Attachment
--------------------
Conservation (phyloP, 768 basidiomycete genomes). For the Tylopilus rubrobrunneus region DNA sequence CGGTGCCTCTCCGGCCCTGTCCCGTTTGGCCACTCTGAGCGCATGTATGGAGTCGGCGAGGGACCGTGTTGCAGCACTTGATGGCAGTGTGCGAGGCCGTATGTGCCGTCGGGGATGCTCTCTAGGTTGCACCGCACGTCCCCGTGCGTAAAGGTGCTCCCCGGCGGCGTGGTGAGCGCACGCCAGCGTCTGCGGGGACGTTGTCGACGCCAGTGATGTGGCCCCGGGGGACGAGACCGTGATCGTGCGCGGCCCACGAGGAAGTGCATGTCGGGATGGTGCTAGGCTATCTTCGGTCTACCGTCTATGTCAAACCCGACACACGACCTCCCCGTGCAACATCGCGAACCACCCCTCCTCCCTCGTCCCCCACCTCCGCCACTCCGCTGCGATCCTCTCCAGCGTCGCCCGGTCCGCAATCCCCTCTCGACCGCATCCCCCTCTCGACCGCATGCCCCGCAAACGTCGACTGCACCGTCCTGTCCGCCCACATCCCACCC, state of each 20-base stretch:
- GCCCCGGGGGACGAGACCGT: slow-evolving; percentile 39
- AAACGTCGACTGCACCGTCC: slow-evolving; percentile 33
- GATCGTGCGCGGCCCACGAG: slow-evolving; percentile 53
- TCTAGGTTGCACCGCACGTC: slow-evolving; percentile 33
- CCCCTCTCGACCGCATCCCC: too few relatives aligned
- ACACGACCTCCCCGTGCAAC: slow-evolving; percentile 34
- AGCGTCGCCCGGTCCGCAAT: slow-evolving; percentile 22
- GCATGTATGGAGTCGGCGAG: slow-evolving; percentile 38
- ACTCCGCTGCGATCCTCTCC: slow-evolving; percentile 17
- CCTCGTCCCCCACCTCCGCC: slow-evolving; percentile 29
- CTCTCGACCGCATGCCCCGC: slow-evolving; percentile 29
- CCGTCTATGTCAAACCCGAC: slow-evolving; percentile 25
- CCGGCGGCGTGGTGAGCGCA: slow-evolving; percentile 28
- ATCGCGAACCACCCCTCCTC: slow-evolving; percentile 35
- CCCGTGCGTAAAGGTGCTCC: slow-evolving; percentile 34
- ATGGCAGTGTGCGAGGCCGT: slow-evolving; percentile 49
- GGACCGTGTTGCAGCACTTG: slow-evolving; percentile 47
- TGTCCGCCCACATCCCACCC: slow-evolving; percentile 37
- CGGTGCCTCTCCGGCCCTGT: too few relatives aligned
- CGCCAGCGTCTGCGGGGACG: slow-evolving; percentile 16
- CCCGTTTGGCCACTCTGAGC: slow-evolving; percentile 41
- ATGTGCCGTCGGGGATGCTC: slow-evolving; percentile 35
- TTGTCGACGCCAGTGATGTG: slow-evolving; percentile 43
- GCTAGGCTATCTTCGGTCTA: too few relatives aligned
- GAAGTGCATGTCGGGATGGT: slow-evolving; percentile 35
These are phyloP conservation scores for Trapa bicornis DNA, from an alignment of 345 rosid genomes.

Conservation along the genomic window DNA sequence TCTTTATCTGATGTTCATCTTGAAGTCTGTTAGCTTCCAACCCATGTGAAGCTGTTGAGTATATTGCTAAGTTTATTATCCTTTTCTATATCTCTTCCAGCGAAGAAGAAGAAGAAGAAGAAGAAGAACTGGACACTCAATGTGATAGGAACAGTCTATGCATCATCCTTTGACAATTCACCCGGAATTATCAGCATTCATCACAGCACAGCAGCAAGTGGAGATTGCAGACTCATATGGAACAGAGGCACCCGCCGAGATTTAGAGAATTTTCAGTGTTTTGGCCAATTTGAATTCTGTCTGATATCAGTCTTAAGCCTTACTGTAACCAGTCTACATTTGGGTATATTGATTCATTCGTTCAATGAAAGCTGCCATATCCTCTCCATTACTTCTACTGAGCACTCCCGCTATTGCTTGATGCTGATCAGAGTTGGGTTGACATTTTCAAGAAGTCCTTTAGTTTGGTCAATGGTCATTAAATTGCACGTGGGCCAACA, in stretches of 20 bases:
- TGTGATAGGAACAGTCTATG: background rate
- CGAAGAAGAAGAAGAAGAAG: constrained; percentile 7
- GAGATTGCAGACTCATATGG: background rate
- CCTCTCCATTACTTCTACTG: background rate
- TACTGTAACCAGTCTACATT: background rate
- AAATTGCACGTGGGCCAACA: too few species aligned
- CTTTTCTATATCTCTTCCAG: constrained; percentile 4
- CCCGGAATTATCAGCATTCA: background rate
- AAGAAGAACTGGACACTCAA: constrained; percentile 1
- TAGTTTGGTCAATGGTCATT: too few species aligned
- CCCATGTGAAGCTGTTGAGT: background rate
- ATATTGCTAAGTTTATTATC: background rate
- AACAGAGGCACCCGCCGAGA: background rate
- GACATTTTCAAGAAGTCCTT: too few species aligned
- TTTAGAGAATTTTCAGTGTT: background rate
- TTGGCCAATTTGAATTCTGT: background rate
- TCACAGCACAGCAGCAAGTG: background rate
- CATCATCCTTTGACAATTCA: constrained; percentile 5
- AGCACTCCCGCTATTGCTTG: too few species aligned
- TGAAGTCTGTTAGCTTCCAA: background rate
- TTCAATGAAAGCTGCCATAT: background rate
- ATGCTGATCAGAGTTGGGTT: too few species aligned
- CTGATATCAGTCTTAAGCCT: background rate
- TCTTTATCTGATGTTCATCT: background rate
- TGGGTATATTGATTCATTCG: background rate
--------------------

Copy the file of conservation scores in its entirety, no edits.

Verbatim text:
Conservation (phyloP, 768 basidiomycete genomes). For the Tylopilus rubrobrunneus region DNA sequence CGGTGCCTCTCCGGCCCTGTCCCGTTTGGCCACTCTGAGCGCATGTATGGAGTCGGCGAGGGACCGTGTTGCAGCACTTGATGGCAGTGTGCGAGGCCGTATGTGCCGTCGGGGATGCTCTCTAGGTTGCACCGCACGTCCCCGTGCGTAAAGGTGCTCCCCGGCGGCGTGGTGAGCGCACGCCAGCGTCTGCGGGGACGTTGTCGACGCCAGTGATGTGGCCCCGGGGGACGAGACCGTGATCGTGCGCGGCCCACGAGGAAGTGCATGTCGGGATGGTGCTAGGCTATCTTCGGTCTACCGTCTATGTCAAACCCGACACACGACCTCCCCGTGCAACATCGCGAACCACCCCTCCTCCCTCGTCCCCCACCTCCGCCACTCCGCTGCGATCCTCTCCAGCGTCGCCCGGTCCGCAATCCCCTCTCGACCGCATCCCCCTCTCGACCGCATGCCCCGCAAACGTCGACTGCACCGTCCTGTCCGCCCACATCCCACCC, state of each 20-base stretch:
- GCCCCGGGGGACGAGACCGT: slow-evolving; percentile 39
- AAACGTCGACTGCACCGTCC: slow-evolving; percentile 33
- GATCGTGCGCGGCCCACGAG: slow-evolving; percentile 53
- TCTAGGTTGCACCGCACGTC: slow-evolving; percentile 33
- CCCCTCTCGACCGCATCCCC: too few relatives aligned
- ACACGACCTCCCCGTGCAAC: slow-evolving; percentile 34
- AGCGTCGCCCGGTCCGCAAT: slow-evolving; percentile 22
- GCATGTATGGAGTCGGCGAG: slow-evolving; percentile 38
- ACTCCGCTGCGATCCTCTCC: slow-evolving; percentile 17
- CCTCGTCCCCCACCTCCGCC: slow-evolving; percentile 29
- CTCTCGACCGCATGCCCCGC: slow-evolving; percentile 29
- CCGTCTATGTCAAACCCGAC: slow-evolving; percentile 25
- CCGGCGGCGTGGTGAGCGCA: slow-evolving; percentile 28
- ATCGCGAACCACCCCTCCTC: slow-evolving; percentile 35
- CCCGTGCGTAAAGGTGCTCC: slow-evolving; percentile 34
- ATGGCAGTGTGCGAGGCCGT: slow-evolving; percentile 49
- GGACCGTGTTGCAGCACTTG: slow-evolving; percentile 47
- TGTCCGCCCACATCCCACCC: slow-evolving; percentile 37
- CGGTGCCTCTCCGGCCCTGT: too few relatives aligned
- CGCCAGCGTCTGCGGGGACG: slow-evolving; percentile 16
- CCCGTTTGGCCACTCTGAGC: slow-evolving; percentile 41
- ATGTGCCGTCGGGGATGCTC: slow-evolving; percentile 35
- TTGTCGACGCCAGTGATGTG: slow-evolving; percentile 43
- GCTAGGCTATCTTCGGTCTA: too few relatives aligned
- GAAGTGCATGTCGGGATGGT: slow-evolving; percentile 35
These are phyloP conservation scores for Trapa bicornis DNA, from an alignment of 345 rosid genomes.

Conservation along the genomic window DNA sequence TCTTTATCTGATGTTCATCTTGAAGTCTGTTAGCTTCCAACCCATGTGAAGCTGTTGAGTATATTGCTAAGTTTATTATCCTTTTCTATATCTCTTCCAGCGAAGAAGAAGAAGAAGAAGAAGAAGAACTGGACACTCAATGTGATAGGAACAGTCTATGCATCATCCTTTGACAATTCACCCGGAATTATCAGCATTCATCACAGCACAGCAGCAAGTGGAGATTGCAGACTCATATGGAACAGAGGCACCCGCCGAGATTTAGAGAATTTTCAGTGTTTTGGCCAATTTGAATTCTGTCTGATATCAGTCTTAAGCCTTACTGTAACCAGTCTACATTTGGGTATATTGATTCATTCGTTCAATGAAAGCTGCCATATCCTCTCCATTACTTCTACTGAGCACTCCCGCTATTGCTTGATGCTGATCAGAGTTGGGTTGACATTTTCAAGAAGTCCTTTAGTTTGGTCAATGGTCATTAAATTGCACGTGGGCCAACA, in stretches of 20 bases:
- TGTGATAGGAACAGTCTATG: background rate
- CGAAGAAGAAGAAGAAGAAG: constrained; percentile 7
- GAGATTGCAGACTCATATGG: background rate
- CCTCTCCATTACTTCTACTG: background rate
- TACTGTAACCAGTCTACATT: background rate
- AAATTGCACGTGGGCCAACA: too few species aligned
- CTTTTCTATATCTCTTCCAG: constrained; percentile 4
- CCCGGAATTATCAGCATTCA: background rate
- AAGAAGAACTGGACACTCAA: constrained; percentile 1
- TAGTTTGGTCAATGGTCATT: too few species aligned
- CCCATGTGAAGCTGTTGAGT: background rate
- ATATTGCTAAGTTTATTATC: background rate
- AACAGAGGCACCCGCCGAGA: background rate
- GACATTTTCAAGAAGTCCTT: too few species aligned
- TTTAGAGAATTTTCAGTGTT: background rate
- TTGGCCAATTTGAATTCTGT: background rate
- TCACAGCACAGCAGCAAGTG: background rate
- CATCATCCTTTGACAATTCA: constrained; percentile 5
- AGCACTCCCGCTATTGCTTG: too few species aligned
- TGAAGTCTGTTAGCTTCCAA: background rate
- TTCAATGAAAGCTGCCATAT: background rate
- ATGCTGATCAGAGTTGGGTT: too few species aligned
- CTGATATCAGTCTTAAGCCT: background rate
- TCTTTATCTGATGTTCATCT: background rate
- TGGGTATATTGATTCATTCG: background rate